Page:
|Originally posted by ISkiMeadows:
Buy some polypropolene undergarments. They run about $15 for tops/bottoms. They wick away moisture, and stay very warm for their small mass. Thats all that I have to say.
Yes, absolutely, ISM is right. Get rid of the cotton. It built the South, but few historians know that the North was wearing polypro
Seriously, make sure even the undermost garments are wickable. I like the EMS Bergelene, and have also found very nice long underwear from WSI out of Wisconsin. Patagonia and Helly-Hanson (sp) make under underwear that wicks really well. Clothing for skiing is an adventure. Don't be afraid to try different combinations until you are comfortable. The skiing region and the way you feel dictate what to wear. Some areas are warmer, some dryer, some people are intolerant of any cold. Others dress light.
Don't be surprised if you adjust even the outerwear you bought. As the classic adage says, layer. I've tried heavier outerwear, but it's best with layered, wicking garments. Read good weather reports, then dress accordingly. The adventure is finding out what you like. If you are not quite comfortable, then adjust.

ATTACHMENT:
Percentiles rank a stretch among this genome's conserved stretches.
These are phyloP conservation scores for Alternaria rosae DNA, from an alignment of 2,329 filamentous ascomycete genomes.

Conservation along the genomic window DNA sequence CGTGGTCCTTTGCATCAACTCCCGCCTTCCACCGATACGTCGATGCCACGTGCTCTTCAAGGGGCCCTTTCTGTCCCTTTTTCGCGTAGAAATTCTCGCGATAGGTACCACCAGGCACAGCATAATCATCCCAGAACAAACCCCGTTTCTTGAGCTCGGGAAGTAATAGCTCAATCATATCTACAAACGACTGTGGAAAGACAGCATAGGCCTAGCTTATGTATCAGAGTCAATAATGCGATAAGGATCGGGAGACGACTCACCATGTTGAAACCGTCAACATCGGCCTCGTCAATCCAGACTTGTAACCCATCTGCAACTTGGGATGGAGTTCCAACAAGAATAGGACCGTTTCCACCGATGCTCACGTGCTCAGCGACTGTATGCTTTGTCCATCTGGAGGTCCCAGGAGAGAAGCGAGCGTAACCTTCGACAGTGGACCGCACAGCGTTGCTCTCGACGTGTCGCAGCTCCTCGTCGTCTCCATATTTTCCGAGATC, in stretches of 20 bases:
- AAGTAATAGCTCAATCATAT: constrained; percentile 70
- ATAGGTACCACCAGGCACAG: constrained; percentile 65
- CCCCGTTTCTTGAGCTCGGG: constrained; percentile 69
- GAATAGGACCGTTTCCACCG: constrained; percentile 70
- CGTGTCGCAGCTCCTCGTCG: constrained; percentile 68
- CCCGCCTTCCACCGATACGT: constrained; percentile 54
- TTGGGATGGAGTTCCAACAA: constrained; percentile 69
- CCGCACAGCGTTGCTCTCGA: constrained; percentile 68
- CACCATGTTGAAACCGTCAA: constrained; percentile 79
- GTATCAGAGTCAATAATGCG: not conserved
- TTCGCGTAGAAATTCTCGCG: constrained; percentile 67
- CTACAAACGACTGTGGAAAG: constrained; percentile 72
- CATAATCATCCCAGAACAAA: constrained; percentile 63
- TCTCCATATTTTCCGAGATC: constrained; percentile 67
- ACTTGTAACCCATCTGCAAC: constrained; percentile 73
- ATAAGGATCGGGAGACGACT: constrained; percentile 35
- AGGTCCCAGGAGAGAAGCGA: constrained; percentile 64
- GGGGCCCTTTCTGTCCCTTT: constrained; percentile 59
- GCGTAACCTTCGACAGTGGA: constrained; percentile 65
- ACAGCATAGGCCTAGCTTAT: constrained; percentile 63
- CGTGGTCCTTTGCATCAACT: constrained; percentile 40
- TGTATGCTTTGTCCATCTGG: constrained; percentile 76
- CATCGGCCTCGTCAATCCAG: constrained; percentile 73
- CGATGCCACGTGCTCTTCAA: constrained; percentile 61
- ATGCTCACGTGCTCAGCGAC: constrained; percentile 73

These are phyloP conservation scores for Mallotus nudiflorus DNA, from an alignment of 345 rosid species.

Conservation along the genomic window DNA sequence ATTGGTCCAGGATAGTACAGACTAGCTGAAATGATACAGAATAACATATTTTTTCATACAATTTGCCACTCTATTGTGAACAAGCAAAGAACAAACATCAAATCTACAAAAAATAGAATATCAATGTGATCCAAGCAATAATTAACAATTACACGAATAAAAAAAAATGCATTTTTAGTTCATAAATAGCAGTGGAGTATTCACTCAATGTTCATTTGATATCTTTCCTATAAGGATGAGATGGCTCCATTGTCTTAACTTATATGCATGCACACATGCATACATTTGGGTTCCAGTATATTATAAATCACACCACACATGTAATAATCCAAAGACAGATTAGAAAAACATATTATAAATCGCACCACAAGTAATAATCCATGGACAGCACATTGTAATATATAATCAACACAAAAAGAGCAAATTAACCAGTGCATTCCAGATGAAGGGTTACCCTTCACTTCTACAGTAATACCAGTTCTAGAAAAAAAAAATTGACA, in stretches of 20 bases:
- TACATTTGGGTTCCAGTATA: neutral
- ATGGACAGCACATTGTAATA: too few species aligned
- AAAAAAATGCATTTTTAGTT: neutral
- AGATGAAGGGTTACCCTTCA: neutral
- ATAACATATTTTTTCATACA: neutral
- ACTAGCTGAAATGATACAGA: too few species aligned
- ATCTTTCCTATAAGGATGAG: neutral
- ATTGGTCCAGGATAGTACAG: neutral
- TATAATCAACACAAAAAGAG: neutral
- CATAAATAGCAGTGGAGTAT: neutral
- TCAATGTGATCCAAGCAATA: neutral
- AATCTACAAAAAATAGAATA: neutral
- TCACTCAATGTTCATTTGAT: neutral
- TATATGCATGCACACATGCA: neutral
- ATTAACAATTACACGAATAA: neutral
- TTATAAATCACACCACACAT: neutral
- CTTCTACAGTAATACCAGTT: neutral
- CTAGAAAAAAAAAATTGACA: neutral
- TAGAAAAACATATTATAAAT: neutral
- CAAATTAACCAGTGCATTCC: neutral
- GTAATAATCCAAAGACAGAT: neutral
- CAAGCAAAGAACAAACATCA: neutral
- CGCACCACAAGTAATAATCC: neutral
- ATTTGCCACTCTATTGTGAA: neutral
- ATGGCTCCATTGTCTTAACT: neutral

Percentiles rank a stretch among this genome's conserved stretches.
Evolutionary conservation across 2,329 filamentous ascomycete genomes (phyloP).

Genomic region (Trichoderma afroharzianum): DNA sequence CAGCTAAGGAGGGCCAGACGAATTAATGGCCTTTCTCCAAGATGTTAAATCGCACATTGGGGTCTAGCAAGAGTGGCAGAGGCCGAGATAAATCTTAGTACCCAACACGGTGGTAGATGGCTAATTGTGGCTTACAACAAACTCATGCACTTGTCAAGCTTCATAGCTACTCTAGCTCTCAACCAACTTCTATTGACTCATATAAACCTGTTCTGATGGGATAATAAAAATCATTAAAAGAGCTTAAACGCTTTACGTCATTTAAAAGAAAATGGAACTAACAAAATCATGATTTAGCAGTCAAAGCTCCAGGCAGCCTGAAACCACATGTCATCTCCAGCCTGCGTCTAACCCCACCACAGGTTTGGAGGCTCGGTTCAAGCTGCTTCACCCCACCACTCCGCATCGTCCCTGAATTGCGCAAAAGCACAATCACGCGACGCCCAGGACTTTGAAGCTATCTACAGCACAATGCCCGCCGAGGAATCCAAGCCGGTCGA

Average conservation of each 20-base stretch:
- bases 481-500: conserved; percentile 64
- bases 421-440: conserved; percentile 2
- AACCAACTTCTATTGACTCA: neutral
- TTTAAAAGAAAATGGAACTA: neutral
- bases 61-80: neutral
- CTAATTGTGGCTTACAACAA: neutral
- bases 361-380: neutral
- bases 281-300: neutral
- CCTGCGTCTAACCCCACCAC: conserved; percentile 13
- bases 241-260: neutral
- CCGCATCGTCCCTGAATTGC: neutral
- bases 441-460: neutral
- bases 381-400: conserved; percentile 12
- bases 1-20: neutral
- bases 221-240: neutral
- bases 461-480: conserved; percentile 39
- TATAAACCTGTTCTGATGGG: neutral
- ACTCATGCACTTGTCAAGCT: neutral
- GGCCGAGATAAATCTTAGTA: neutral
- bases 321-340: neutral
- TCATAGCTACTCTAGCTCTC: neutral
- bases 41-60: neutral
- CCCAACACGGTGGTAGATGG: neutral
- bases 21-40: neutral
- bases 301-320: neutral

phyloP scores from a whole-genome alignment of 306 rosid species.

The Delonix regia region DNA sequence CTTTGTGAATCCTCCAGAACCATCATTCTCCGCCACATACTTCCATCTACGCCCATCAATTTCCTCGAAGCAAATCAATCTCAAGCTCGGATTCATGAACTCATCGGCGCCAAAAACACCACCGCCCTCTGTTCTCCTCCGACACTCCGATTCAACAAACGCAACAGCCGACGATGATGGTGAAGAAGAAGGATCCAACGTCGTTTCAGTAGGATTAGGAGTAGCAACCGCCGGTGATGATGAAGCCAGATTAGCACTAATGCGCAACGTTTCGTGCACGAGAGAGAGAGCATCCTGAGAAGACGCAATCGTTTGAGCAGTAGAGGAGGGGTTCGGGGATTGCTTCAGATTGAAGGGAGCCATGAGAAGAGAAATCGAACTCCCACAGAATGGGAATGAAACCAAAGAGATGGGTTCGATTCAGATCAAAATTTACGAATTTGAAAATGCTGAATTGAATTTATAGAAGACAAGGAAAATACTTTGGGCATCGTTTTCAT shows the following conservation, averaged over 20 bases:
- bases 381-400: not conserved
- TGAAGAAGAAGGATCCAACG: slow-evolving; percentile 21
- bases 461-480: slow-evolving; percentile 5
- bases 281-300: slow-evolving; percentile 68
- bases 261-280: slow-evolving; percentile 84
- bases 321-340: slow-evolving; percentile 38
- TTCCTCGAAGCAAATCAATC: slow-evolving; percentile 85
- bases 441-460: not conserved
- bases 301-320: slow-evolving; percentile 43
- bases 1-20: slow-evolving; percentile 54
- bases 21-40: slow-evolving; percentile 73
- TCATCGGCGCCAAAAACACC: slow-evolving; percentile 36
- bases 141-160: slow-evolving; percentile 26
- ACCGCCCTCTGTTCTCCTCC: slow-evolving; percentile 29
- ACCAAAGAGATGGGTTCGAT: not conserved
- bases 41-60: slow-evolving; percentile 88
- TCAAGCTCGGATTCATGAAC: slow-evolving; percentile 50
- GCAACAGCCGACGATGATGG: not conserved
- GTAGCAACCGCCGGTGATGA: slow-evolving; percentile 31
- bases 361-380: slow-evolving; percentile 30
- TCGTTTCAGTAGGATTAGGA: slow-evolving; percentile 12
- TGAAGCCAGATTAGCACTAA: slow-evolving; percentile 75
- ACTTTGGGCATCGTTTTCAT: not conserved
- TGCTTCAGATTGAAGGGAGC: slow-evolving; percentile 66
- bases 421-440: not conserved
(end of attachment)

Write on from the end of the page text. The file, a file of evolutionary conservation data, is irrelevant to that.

Me: In absolutely freezing NE weather, an insulated one-piece with EMS middle-weight Bergelene. In single digits-teens: I use an insulated one-piece (hey gang, these are intelligently warmer) or PolarTec under a shell pants and jacket with lightweight u-trow. In twenties, a light one piece with middle-weight u-trow, or shell pants and jacket with middle-weight u-trow. Thirties, shell pants, shell jacket, light weight wicking underwear. As we get warmer temps, I move to a shell and light U/W, finally to a vest outer wear with light shell pants (April-May timeframe).
I have found that the EMS Bergelene, Patagonia or WSI have a wide, tolerant range due to the wicking. Again, do not wear cotton underneath either, opting for the Patagonia or HH underpants, which are a bit expensive, but you won't feel that cold, wet, damp rag on your body, and they'll last a long time.